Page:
My Continuing Journey Toward Meaningful Use Attestation

For the most part, I have found the reporting process to be very easily accomplished and have very few complaints or concerns at this point.

A few weeks ago I shared my first attempts with the attestation process for reporting my first stab at meaningful use reporting. My EHR of choice is a very robust software choice and without modifying any of our practice's work flow processes gave me almost an 80 percent score. Since this score was not high enough to successfully attest, I had a meeting with my office personnel and explained to them the reasoning behind modifying our current workflow.

Our demographics were solid and each patient was correctly updated as they came to our practice for follow-up visits. I found that the only modification necessary for satisfying the demographics reporting was to correctly state each patient's ethnic background. This was a very easy fix and within two weeks to three weeks I met the demographics reporting threshold.

Smoking status had also been updated at each visit, however my EHR had modified the health summary portion of the template and the meticulous documentation that had been previously entered was in need of a very simple update. This was also a very easy fix and within two weeks to three weeks I was able to meet that reporting threshold.

One aspect of our work flow that did require a significant change was to offer a visit summary to each patient during each encounter. At present, I have found that fewer than 20 percent of my patients would accept their visit summary. For those that did not want their visit summaries, I was left with three or four pages of paper waste for those encounters. However, the visit summary was printed and after a three-week to four-week period I was able to meet the requirement for providing visit summaries.

E-prescribing was essentially a no brainer, as 95 percent or more of the scripts I wrote were transmitted electronically. This requirement was easily met with essentially no change in our workflow process at all. I have been e-prescribing for almost three years now and the patients have found this service to be very much appreciated.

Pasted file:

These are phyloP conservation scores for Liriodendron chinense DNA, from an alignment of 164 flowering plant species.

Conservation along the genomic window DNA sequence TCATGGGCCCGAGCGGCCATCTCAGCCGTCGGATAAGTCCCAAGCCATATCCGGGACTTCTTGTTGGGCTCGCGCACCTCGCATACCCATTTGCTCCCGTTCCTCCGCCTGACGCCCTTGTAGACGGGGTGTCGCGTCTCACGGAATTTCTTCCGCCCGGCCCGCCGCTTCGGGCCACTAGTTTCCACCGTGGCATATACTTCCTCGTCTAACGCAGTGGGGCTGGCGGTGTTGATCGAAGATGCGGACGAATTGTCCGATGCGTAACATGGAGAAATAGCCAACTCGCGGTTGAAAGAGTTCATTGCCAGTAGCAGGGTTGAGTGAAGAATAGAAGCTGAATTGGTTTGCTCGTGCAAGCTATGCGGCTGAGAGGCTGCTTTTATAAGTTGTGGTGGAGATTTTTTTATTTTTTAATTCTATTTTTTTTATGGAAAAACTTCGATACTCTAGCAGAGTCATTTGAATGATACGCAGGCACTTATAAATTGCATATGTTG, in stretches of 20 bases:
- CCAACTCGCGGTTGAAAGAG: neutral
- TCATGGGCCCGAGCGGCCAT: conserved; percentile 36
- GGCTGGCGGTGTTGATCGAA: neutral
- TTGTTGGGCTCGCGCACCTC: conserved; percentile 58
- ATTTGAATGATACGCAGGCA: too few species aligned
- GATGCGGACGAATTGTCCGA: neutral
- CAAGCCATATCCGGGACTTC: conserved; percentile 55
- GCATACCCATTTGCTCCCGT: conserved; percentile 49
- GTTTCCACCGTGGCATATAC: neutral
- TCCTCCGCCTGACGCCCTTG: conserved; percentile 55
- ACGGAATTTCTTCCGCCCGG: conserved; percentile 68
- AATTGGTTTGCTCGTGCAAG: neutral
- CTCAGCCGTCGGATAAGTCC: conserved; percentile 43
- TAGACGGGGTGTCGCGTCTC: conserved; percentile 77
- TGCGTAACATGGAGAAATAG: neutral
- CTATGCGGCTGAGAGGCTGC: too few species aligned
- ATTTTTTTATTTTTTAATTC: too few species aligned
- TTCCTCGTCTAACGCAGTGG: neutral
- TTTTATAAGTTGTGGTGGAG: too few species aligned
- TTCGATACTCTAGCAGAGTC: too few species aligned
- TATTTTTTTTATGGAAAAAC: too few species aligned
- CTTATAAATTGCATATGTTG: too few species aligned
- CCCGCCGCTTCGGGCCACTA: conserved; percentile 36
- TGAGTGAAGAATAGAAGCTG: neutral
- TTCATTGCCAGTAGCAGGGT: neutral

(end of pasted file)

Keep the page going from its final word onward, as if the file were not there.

The portion that I am having difficulty with is the establishment of clinical reminders. For health maintenance, I use the rules manager portion of my EHR to allow my nurses to order mammograms, pap exams, bone density exams, etc. at the time of patient check in. The clinical reminder requires that patients be notified of the required testing by their preferred method of choice: mail, phone, e-mail, secure portal message, etc. I am presently working with my software vendor for the creation of these reminders and will hopefully have an update ready to pass along in the next few weeks.

For the most part, I have found the reporting process to be very easily accomplished and have very few complaints or concerns at this point. I am a little irritated with the amount of paper that I am wasting with patients who choose not to accept their visit summaries and wish the clinical reminder could be more easily satisfied with our present work flow, however this is the rule that has been established by our all-knowing politicians so I am left to play the game with the rules as is.

At this point, I feel that I have been using my EHR in a meaningful way from day one. The requirements for successfully proving to CMS that I am using my EHR in a meaningful way are not as time consuming as I had originally planned. My tentative reporting period started May 1 and I will hopefully be able to successfully attest by early- to mid-August. Now that the groundwork has been laid, I should be able to cruise through 2012 with very little additional efforts at all. Once I have successfully completed the attestation process, I will be happy to share my experiences with my colleagues and provide any additional advice or information as needed.

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